By David Minsky
By Nicole Danna
By Sara Ventiera
By Candace West
By Emily Dabau
By Doug Fairall
By Candace West
By Laine Doss
New Mexico state senator Cliff Pirtle is wary of the reporter on the phone. The Republican dairyman can trace his family's farming roots in this country back to the 1700s. He can't comprehend how people like him – once viewed as the salt of the earth – are now being framed as agents of misery.
In February, Pirtle introduced a bill that would outlaw undercover videos in his state. But a strange thing happened between last year's legislative successes and what was supposed to be 2013's triumphant tidal wave.
The ag-gag movement began to self-destruct.
Measures attempting to criminalize activists' activities in states from New Hampshire to Minnesota, Pennsylvania to Indiana, have either stalled or died.
While Big Ag has attacked, activists have gathered allies.
After Tennessee's law passed the legislature, country singer Carrie Underwood tweeted: "Shame on TN lawmakers for passing the ag gag bill. If Gov. [Bill] Haslam signs this, he needs to expect me at his front door. Who's with me?" (Haslam vetoed the bill last week.)
In New Mexico, Pirtle tried to sell his measure under the mantra of property rights. But it's hard to convince consumers that they're best served by less information. His proposal sunk.
The bills have faced resistance on multiple fronts. The American Civil Liberties Union argues that they violate the First Amendment's promise of freedom of speech. Unions like the United Farm Workers claim the laws could cloak unsafe working conditions. The Consumer Federation of America worries they might be used to cover up safety problems in the nation's food supply.
Making matters worse for the ag lobby, Underwood has been joined by celebrities like Ellen DeGeneres, Katherine Heigl and Emmylou Harris.
Farmers' frustrations are exacerbated by the fact that many of the activists are essentially calling for an end to eating meat. At the close of every Mercy video, for example, the narrator urges viewers to adopt a vegan or vegetarian diet. Why would anyone blame agriculture for fighting back?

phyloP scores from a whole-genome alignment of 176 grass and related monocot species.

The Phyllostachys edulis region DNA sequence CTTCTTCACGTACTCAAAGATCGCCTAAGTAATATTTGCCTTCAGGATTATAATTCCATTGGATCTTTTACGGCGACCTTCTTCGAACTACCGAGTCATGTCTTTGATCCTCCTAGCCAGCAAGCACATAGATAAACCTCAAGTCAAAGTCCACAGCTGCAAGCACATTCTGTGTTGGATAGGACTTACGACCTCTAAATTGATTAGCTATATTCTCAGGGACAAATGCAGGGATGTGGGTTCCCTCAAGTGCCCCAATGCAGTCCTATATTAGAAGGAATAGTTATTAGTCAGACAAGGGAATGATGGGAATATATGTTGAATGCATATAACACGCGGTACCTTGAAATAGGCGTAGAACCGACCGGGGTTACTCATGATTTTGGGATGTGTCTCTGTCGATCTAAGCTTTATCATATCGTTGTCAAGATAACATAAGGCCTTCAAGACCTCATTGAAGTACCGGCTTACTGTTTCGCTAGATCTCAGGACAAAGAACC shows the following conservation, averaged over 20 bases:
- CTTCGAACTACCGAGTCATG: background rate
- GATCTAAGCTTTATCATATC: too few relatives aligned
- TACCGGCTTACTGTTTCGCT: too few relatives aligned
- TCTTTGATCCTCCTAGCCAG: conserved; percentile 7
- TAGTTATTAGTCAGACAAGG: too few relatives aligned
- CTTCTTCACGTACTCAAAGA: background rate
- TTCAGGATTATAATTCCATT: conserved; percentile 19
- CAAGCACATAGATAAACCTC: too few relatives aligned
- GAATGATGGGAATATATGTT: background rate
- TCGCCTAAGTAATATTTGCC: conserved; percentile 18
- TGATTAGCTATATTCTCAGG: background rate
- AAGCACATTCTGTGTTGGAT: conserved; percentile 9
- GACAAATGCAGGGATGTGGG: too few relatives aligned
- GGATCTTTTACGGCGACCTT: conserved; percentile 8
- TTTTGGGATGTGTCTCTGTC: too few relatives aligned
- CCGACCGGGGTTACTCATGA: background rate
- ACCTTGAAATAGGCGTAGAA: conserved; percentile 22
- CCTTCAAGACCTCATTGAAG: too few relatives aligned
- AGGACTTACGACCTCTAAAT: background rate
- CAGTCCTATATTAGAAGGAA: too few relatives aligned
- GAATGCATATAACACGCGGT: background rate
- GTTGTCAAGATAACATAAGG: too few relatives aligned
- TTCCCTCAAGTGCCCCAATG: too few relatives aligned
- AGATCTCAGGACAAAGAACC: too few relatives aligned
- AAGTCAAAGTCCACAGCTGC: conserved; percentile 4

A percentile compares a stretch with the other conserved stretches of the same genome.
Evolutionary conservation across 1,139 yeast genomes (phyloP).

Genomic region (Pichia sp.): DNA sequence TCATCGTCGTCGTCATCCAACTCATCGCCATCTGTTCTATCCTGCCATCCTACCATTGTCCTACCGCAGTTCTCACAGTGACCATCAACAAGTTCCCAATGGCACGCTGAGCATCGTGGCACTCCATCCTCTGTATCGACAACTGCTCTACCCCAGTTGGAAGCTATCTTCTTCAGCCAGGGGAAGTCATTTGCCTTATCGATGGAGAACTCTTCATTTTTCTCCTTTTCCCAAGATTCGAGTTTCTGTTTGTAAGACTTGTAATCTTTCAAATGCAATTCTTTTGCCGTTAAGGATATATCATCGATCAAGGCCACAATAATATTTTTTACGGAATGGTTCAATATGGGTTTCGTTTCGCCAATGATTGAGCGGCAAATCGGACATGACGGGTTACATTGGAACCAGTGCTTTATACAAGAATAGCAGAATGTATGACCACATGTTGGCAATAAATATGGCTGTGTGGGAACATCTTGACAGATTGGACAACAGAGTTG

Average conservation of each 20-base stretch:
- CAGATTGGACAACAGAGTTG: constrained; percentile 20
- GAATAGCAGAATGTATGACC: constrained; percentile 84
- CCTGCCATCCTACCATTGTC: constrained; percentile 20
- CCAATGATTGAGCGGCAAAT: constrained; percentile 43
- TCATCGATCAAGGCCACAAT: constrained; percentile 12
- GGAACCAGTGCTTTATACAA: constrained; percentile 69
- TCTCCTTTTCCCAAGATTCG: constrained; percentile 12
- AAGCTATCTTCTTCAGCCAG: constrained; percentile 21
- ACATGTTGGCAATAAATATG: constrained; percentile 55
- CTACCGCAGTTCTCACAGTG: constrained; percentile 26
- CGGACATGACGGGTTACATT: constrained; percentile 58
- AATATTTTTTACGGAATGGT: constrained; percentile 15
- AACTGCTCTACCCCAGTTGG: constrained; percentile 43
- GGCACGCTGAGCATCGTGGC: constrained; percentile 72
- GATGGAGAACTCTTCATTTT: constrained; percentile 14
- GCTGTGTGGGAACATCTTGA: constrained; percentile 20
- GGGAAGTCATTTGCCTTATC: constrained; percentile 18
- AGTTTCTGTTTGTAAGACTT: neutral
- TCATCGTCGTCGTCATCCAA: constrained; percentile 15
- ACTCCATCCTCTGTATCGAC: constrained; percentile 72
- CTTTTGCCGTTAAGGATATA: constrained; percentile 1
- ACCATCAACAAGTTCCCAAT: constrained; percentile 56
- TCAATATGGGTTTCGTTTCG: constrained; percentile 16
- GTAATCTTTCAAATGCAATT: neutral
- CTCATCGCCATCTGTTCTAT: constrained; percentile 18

"These groups want to put an end to meat consumption in this country," says Emily Meredith of the Animal Agriculture Alliance. "The goal of the videos is to repulse the meat-eating public."
Adds Lou Nave of Tennessee's Farm Animal Care Coalition: "The animal-rights organizations don't think we should use animals in any way."
As Pirtle sees it, America is no longer on speaking terms with its chief source of nourishment.
"I think 100 years ago, the majority of people were one or two generations off the farm," he says. "They would understand the great sacrifice animals make for us to survive. Very few people understand what it takes to get food from the farm to the table. We understand the sacrifice they make to sustain life."
Take those tight gestation crates used for sows. They're designed not to make pigs crazy, but to keep mothers from accidentally suffocating their children, says Tony Bolen, a Wisconsin veterinarian. "The mothers lay on a lot of piglets if they don't have them," he explains.
Moreover, there's little science to suggest that cows seek room to roam. "Cows aren't that social, where they want to go and explore," says Bolen. "The average cow will lay down eight-plus hours a day. They just eat and lay down."
What the public doesn't understand, he says, is that only stupid farmers abuse their animals. The unhappy or unhealthy produce less milk, lay fewer eggs and have fewer babies.
"Most of the farmers, they're treating them right," adds Bolen. "And the animals are pretty much happy, or the farmers aren't making money."
The problem for agriculture: Those "most" seem to rarely show up on film.
In 2011, "Jane" went undercover at a Butterball turkey farm in Shannon, North Carolina. By this point, catching abuse on film was almost routine.
Her hidden camera showed workers stomping birds and bashing their heads with pipes. "We don't need to torture our food before we eat it," she says.
Mercy offered the tape to police. The cops responded by raiding the place with arrest warrants.
They would end up with five convictions. The case also showed why activists are leery of handing over footage before their investigations are complete.
Among the convicted was Dr. Sarah Jean Mason, director of North Carolina's Animal Health Programs, who had seen the tape after police went to the state seeking advice about how to proceed. Mason pleaded guilty to leaking word of the impending raid to Butterball a week before it took place.
"Pete" encountered the same sort of governmental duplicity while undercover at a Vermont veal slaughterhouse. Workers kicked and prodded downed calves with electric probes, pouring water on them to heighten their pain.
Also featured on the tape: A USDA inspector warning Pete not to tell him about the most egregious violations, since it would force him to shutter the plant.
Both cases reflect the reluctance of some authorities to fight animal abuse. Meanwhile, Big Ag still hopes to criminalize the few people willing to expose it.
This past February, it bagged its first catch.
Twenty-five-year-old Amy Meyer was standing on a public road in Draper City, Utah, watching the cows at the Dale Smith & Sons Meat Packing Company.